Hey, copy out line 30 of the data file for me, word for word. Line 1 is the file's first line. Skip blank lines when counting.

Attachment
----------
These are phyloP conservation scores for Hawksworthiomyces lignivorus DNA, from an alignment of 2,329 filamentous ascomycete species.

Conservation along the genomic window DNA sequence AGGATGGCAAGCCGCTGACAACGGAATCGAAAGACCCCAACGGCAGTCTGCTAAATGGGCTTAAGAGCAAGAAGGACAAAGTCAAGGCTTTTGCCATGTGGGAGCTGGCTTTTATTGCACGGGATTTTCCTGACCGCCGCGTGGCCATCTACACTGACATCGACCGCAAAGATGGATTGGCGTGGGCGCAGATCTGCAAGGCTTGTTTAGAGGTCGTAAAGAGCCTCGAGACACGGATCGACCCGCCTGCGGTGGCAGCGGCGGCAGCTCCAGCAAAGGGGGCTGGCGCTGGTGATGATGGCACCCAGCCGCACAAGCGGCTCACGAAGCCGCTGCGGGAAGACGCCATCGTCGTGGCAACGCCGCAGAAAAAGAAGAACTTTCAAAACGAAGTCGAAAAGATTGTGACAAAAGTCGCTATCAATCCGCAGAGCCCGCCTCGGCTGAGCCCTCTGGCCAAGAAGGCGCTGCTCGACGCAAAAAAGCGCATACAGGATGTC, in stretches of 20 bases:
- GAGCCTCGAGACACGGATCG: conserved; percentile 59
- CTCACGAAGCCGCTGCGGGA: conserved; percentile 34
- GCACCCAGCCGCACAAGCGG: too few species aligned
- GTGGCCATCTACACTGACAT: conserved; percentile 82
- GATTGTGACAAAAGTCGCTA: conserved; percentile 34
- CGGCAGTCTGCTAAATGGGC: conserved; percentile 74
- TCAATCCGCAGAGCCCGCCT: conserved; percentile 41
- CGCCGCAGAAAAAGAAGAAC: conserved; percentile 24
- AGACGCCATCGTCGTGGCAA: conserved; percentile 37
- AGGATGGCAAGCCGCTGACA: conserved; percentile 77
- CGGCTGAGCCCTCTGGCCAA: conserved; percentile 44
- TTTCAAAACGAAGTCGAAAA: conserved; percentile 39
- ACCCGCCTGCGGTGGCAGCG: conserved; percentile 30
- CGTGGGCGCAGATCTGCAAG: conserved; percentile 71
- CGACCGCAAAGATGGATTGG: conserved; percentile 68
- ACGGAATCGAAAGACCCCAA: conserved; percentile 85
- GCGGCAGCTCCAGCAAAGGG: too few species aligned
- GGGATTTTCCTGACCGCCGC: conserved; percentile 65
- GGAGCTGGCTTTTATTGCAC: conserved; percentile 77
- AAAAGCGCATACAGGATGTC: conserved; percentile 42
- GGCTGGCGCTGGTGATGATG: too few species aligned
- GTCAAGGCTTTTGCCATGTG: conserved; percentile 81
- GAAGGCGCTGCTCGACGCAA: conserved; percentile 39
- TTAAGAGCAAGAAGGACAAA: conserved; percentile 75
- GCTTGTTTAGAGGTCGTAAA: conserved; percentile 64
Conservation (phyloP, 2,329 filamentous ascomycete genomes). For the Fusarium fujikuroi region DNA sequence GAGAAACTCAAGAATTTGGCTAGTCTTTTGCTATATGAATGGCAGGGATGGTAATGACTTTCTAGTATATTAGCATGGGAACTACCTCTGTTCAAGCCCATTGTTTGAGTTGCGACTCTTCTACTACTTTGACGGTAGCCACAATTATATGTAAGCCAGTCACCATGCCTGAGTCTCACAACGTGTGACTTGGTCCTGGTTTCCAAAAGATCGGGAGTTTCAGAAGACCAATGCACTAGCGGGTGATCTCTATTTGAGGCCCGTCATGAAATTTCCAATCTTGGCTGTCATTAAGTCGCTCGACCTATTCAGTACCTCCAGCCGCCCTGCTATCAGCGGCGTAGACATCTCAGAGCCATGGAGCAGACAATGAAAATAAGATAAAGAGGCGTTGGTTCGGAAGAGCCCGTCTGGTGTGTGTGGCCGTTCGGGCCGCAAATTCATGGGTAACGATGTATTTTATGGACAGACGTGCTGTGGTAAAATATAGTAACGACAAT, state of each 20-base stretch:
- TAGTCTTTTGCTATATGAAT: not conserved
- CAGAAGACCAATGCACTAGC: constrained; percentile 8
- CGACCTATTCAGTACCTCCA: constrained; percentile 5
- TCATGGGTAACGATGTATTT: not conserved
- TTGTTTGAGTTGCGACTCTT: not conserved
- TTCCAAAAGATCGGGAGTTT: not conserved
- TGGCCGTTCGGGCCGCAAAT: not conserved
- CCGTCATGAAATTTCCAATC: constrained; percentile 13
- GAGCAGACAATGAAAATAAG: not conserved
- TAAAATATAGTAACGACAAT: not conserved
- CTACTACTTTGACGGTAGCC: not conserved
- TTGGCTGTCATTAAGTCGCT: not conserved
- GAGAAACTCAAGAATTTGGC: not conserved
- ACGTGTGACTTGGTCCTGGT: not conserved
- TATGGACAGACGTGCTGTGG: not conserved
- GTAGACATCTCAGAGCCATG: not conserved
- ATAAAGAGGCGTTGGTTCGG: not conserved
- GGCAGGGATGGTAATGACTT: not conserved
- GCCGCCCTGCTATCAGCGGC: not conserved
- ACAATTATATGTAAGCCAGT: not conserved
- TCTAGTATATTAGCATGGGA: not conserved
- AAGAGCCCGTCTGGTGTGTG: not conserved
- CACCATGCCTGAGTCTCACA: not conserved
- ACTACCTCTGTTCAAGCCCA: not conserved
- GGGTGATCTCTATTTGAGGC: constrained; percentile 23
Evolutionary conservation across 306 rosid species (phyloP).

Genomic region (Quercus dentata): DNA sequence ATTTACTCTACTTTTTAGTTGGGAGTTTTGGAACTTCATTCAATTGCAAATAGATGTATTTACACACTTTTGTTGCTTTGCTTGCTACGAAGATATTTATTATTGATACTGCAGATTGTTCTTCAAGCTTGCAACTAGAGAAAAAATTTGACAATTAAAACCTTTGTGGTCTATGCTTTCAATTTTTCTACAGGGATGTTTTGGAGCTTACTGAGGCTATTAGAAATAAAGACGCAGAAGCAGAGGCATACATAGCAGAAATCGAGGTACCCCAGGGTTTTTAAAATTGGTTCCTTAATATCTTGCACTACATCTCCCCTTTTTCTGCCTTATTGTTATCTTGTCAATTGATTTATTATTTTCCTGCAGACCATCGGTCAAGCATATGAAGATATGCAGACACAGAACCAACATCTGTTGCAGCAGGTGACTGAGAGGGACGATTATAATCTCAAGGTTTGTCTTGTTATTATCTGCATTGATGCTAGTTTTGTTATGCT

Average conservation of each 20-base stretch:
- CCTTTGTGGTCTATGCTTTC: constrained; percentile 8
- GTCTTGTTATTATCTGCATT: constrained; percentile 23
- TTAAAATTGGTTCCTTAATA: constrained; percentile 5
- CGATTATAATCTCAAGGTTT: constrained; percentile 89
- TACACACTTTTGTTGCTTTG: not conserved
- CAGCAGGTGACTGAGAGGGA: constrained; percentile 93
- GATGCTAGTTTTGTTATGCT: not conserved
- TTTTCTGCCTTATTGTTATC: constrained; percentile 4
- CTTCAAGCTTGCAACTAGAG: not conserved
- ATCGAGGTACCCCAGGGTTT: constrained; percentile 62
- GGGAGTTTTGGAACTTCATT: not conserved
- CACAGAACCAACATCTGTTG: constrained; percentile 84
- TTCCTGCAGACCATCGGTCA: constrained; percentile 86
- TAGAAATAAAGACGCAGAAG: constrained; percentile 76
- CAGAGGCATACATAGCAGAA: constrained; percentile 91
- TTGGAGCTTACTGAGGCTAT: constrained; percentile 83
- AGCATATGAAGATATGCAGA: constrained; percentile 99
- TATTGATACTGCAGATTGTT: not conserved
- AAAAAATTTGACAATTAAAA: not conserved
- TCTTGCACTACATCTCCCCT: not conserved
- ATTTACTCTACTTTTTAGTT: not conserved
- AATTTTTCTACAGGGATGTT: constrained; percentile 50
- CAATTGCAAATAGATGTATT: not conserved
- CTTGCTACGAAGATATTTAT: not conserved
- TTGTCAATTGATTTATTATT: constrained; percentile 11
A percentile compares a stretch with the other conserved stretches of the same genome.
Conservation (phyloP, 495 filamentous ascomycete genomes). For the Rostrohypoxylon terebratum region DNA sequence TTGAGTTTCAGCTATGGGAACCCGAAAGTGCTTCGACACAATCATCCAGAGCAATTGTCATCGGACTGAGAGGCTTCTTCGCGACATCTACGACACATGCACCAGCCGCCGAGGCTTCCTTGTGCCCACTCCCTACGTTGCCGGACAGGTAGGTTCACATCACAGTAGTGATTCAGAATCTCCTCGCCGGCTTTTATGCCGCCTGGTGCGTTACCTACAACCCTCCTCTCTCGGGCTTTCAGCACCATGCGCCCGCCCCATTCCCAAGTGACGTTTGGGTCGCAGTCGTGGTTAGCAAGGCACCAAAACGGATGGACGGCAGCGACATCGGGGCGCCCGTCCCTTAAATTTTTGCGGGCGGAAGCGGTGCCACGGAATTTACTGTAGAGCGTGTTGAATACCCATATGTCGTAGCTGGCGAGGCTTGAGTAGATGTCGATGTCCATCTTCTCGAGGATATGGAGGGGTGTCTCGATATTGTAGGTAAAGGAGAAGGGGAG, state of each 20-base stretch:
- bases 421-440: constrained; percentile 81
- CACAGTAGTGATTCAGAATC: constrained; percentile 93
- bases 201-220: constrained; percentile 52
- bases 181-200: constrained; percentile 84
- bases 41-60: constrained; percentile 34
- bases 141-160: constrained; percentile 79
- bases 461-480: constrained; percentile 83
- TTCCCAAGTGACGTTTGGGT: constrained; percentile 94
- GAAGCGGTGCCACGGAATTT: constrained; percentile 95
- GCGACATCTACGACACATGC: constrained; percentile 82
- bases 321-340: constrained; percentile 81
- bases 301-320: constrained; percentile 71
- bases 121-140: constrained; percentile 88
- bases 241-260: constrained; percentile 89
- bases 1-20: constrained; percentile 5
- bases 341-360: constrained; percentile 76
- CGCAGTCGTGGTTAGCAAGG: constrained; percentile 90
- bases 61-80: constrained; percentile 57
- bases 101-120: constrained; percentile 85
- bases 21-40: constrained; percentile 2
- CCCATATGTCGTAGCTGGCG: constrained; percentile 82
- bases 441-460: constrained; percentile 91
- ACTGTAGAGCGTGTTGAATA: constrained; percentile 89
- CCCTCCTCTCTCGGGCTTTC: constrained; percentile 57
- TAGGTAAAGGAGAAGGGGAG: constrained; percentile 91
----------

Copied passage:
- CAGAAGACCAATGCACTAGC: constrained; percentile 8